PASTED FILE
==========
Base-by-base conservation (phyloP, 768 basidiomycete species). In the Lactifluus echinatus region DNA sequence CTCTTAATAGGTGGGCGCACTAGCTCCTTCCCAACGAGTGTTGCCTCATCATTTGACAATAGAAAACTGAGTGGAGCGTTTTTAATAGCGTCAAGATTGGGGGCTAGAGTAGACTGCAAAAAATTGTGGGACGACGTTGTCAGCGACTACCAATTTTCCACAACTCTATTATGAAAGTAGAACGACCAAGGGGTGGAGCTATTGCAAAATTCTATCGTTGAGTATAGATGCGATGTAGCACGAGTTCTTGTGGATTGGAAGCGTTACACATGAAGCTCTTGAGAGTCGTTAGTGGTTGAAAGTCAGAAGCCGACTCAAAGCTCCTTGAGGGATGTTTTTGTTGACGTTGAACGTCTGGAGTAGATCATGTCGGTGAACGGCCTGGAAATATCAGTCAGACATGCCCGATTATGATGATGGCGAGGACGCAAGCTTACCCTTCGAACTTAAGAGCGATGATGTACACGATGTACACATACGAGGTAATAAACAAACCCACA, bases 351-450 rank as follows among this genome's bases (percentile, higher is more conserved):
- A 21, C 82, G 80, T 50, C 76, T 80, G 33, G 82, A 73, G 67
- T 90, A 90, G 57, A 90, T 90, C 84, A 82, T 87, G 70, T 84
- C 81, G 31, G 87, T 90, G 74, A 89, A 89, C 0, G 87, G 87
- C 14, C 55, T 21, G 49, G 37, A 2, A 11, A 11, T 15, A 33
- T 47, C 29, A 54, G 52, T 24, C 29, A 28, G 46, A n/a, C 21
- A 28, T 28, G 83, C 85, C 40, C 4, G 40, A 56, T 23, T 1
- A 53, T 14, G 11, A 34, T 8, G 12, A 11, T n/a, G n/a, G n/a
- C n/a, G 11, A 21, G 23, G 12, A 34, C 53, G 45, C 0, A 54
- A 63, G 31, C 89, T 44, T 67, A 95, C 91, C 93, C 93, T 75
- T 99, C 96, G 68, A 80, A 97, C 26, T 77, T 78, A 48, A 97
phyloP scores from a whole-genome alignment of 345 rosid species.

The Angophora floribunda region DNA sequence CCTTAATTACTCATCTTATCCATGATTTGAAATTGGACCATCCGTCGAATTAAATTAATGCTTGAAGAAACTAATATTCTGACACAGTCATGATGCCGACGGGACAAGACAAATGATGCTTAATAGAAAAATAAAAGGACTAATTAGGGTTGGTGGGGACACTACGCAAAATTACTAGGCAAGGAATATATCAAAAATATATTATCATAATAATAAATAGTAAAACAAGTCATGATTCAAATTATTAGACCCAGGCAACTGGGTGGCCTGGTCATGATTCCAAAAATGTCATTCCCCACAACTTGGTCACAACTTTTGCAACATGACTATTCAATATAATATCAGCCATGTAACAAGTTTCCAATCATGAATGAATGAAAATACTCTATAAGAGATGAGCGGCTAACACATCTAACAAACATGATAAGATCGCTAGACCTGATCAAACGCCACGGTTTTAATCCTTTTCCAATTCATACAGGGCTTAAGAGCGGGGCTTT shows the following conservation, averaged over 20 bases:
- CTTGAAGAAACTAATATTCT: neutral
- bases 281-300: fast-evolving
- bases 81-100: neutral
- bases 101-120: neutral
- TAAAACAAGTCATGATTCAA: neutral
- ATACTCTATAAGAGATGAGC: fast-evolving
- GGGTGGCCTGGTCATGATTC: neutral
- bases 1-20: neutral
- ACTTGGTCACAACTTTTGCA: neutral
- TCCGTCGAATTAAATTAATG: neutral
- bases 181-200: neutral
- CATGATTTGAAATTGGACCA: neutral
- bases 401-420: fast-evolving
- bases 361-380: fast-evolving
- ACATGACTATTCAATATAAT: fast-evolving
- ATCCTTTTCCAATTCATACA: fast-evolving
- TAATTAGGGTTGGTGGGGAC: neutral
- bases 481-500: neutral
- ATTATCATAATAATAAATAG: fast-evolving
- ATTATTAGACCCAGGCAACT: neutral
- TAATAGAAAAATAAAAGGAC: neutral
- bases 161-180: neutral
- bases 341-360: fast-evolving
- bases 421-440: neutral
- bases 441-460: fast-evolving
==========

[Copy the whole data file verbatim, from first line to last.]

Base-by-base conservation (phyloP, 768 basidiomycete species). In the Lactifluus echinatus region DNA sequence CTCTTAATAGGTGGGCGCACTAGCTCCTTCCCAACGAGTGTTGCCTCATCATTTGACAATAGAAAACTGAGTGGAGCGTTTTTAATAGCGTCAAGATTGGGGGCTAGAGTAGACTGCAAAAAATTGTGGGACGACGTTGTCAGCGACTACCAATTTTCCACAACTCTATTATGAAAGTAGAACGACCAAGGGGTGGAGCTATTGCAAAATTCTATCGTTGAGTATAGATGCGATGTAGCACGAGTTCTTGTGGATTGGAAGCGTTACACATGAAGCTCTTGAGAGTCGTTAGTGGTTGAAAGTCAGAAGCCGACTCAAAGCTCCTTGAGGGATGTTTTTGTTGACGTTGAACGTCTGGAGTAGATCATGTCGGTGAACGGCCTGGAAATATCAGTCAGACATGCCCGATTATGATGATGGCGAGGACGCAAGCTTACCCTTCGAACTTAAGAGCGATGATGTACACGATGTACACATACGAGGTAATAAACAAACCCACA, bases 351-450 rank as follows among this genome's bases (percentile, higher is more conserved):
- A 21, C 82, G 80, T 50, C 76, T 80, G 33, G 82, A 73, G 67
- T 90, A 90, G 57, A 90, T 90, C 84, A 82, T 87, G 70, T 84
- C 81, G 31, G 87, T 90, G 74, A 89, A 89, C 0, G 87, G 87
- C 14, C 55, T 21, G 49, G 37, A 2, A 11, A 11, T 15, A 33
- T 47, C 29, A 54, G 52, T 24, C 29, A 28, G 46, A n/a, C 21
- A 28, T 28, G 83, C 85, C 40, C 4, G 40, A 56, T 23, T 1
- A 53, T 14, G 11, A 34, T 8, G 12, A 11, T n/a, G n/a, G n/a
- C n/a, G 11, A 21, G 23, G 12, A 34, C 53, G 45, C 0, A 54
- A 63, G 31, C 89, T 44, T 67, A 95, C 91, C 93, C 93, T 75
- T 99, C 96, G 68, A 80, A 97, C 26, T 77, T 78, A 48, A 97
phyloP scores from a whole-genome alignment of 345 rosid species.

The Angophora floribunda region DNA sequence CCTTAATTACTCATCTTATCCATGATTTGAAATTGGACCATCCGTCGAATTAAATTAATGCTTGAAGAAACTAATATTCTGACACAGTCATGATGCCGACGGGACAAGACAAATGATGCTTAATAGAAAAATAAAAGGACTAATTAGGGTTGGTGGGGACACTACGCAAAATTACTAGGCAAGGAATATATCAAAAATATATTATCATAATAATAAATAGTAAAACAAGTCATGATTCAAATTATTAGACCCAGGCAACTGGGTGGCCTGGTCATGATTCCAAAAATGTCATTCCCCACAACTTGGTCACAACTTTTGCAACATGACTATTCAATATAATATCAGCCATGTAACAAGTTTCCAATCATGAATGAATGAAAATACTCTATAAGAGATGAGCGGCTAACACATCTAACAAACATGATAAGATCGCTAGACCTGATCAAACGCCACGGTTTTAATCCTTTTCCAATTCATACAGGGCTTAAGAGCGGGGCTTT shows the following conservation, averaged over 20 bases:
- CTTGAAGAAACTAATATTCT: neutral
- bases 281-300: fast-evolving
- bases 81-100: neutral
- bases 101-120: neutral
- TAAAACAAGTCATGATTCAA: neutral
- ATACTCTATAAGAGATGAGC: fast-evolving
- GGGTGGCCTGGTCATGATTC: neutral
- bases 1-20: neutral
- ACTTGGTCACAACTTTTGCA: neutral
- TCCGTCGAATTAAATTAATG: neutral
- bases 181-200: neutral
- CATGATTTGAAATTGGACCA: neutral
- bases 401-420: fast-evolving
- bases 361-380: fast-evolving
- ACATGACTATTCAATATAAT: fast-evolving
- ATCCTTTTCCAATTCATACA: fast-evolving
- TAATTAGGGTTGGTGGGGAC: neutral
- bases 481-500: neutral
- ATTATCATAATAATAAATAG: fast-evolving
- ATTATTAGACCCAGGCAACT: neutral
- TAATAGAAAAATAAAAGGAC: neutral
- bases 161-180: neutral
- bases 341-360: fast-evolving
- bases 421-440: neutral
- bases 441-460: fast-evolving